Collecting airborne microbes in liquid systems might result in large sample losses by re-aerosolization such as those reported for impingers (Riemenschneider et al., 2010), swirling liquid collectors (Willeke et al., 1998) or those reported in this paper for our cyclonic sampler. However, these losses can be corrected quite accurately (see Materials and Methods). Moreover, liquid samples have the advantage that they can be processed using standard methods developed for aquatic microbiology. Contamination may, however, be an issue in liquid samples, but microbial abundances in field blanks were always much lower than those in the samples indicating that the microbes were actually derived from the atmosphere. Moreover, due to the exponential dilution observed over time in the experiments with fluorescent microspheres, the expected contribution of any contaminating microbes present at the onset of the collection on the final estimated abundance is negligible. Collection efficiencies vary widely among different samplers for different particle sizes (Nevalainen et al., 1992; Dybwad et al., 2014). It has been reported that for our Coriolis sampler, the physical sampling efficiency for particles in the size range of bacteria (0.2–1.0 μm in diameter) is around 50% but close to 100% for particles larger than 4 μm (Carvalho et al., 2008; Dybwad et al., 2014). We did not attempt to correct for this since the reported low collection efficiencies are mainly due to re-aerosolization for which we already corrected and also because many of the airborne bacteria can be attached to larger particles.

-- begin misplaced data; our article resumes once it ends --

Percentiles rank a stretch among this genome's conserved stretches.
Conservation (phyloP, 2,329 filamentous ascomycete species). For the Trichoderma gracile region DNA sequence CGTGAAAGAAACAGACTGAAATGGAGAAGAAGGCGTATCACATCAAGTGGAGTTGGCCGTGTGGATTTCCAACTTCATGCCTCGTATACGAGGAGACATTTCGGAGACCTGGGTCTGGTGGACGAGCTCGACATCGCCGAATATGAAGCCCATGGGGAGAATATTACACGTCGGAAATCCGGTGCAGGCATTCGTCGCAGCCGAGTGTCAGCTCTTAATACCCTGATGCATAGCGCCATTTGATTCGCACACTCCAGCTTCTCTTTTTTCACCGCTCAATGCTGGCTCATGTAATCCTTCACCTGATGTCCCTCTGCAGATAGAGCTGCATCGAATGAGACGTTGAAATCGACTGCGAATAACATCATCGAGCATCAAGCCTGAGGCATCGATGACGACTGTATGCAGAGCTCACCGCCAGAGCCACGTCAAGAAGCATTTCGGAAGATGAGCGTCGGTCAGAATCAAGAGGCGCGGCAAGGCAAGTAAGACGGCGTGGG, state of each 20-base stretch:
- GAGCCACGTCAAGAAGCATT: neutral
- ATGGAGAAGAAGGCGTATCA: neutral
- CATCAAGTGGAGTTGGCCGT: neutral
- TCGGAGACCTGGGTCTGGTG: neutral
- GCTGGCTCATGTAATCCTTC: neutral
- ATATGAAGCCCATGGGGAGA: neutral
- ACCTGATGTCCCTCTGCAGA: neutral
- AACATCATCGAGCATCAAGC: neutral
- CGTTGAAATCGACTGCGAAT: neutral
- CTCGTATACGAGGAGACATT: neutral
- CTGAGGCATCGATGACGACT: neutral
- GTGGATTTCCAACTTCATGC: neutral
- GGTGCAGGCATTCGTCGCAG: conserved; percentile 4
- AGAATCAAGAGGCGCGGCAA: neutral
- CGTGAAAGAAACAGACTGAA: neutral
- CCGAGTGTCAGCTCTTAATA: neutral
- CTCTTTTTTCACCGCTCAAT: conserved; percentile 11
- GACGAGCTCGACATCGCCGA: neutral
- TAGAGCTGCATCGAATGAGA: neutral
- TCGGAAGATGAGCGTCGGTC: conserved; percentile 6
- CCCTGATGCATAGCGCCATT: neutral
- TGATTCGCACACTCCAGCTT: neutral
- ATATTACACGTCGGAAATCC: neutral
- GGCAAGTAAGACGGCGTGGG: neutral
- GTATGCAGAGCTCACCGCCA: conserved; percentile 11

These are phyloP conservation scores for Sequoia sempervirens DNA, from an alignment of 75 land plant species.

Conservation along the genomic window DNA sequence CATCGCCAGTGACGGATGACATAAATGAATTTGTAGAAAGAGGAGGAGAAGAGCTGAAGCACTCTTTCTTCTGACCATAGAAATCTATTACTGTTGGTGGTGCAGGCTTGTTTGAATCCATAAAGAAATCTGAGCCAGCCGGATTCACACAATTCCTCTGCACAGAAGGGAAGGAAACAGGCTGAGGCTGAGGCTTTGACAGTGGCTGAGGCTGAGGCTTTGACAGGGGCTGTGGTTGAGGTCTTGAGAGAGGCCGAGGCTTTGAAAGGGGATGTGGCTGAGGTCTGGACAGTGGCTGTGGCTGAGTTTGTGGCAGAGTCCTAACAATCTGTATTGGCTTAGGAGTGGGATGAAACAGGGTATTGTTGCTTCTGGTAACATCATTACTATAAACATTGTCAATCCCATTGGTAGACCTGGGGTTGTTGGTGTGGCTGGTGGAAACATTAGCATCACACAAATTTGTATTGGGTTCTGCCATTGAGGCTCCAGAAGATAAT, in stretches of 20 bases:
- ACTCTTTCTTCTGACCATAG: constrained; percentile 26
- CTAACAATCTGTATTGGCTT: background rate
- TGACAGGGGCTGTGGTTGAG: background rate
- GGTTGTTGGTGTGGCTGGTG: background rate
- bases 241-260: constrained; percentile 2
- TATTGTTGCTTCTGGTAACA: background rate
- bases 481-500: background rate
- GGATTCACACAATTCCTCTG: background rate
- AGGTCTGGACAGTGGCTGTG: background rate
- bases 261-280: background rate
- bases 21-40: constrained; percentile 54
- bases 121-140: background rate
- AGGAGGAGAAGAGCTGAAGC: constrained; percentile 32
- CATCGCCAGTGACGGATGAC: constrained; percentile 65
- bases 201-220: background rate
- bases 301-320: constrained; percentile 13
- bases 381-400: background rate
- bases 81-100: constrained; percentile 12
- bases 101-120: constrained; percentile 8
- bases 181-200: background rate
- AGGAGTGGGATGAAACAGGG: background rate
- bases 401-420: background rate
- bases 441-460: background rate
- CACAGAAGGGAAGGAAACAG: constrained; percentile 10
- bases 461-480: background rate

The forward trajectories of the air masses sampled here over the North Atlantic Ocean are consistent with global patterns of atmospheric circulation, with a high-pressure system over Greenland generating northerly winds in the north section of MEDEA-II cruise. A low-pressure system over the Atlantic Ocean (below 60°N) generated southerly and westerly winds in the southern region of MEDEA-II cruise. These modeled trajectories, together with our estimates of residence time, suggest that most airborne bacteria at the stations sampled were of oceanic origin.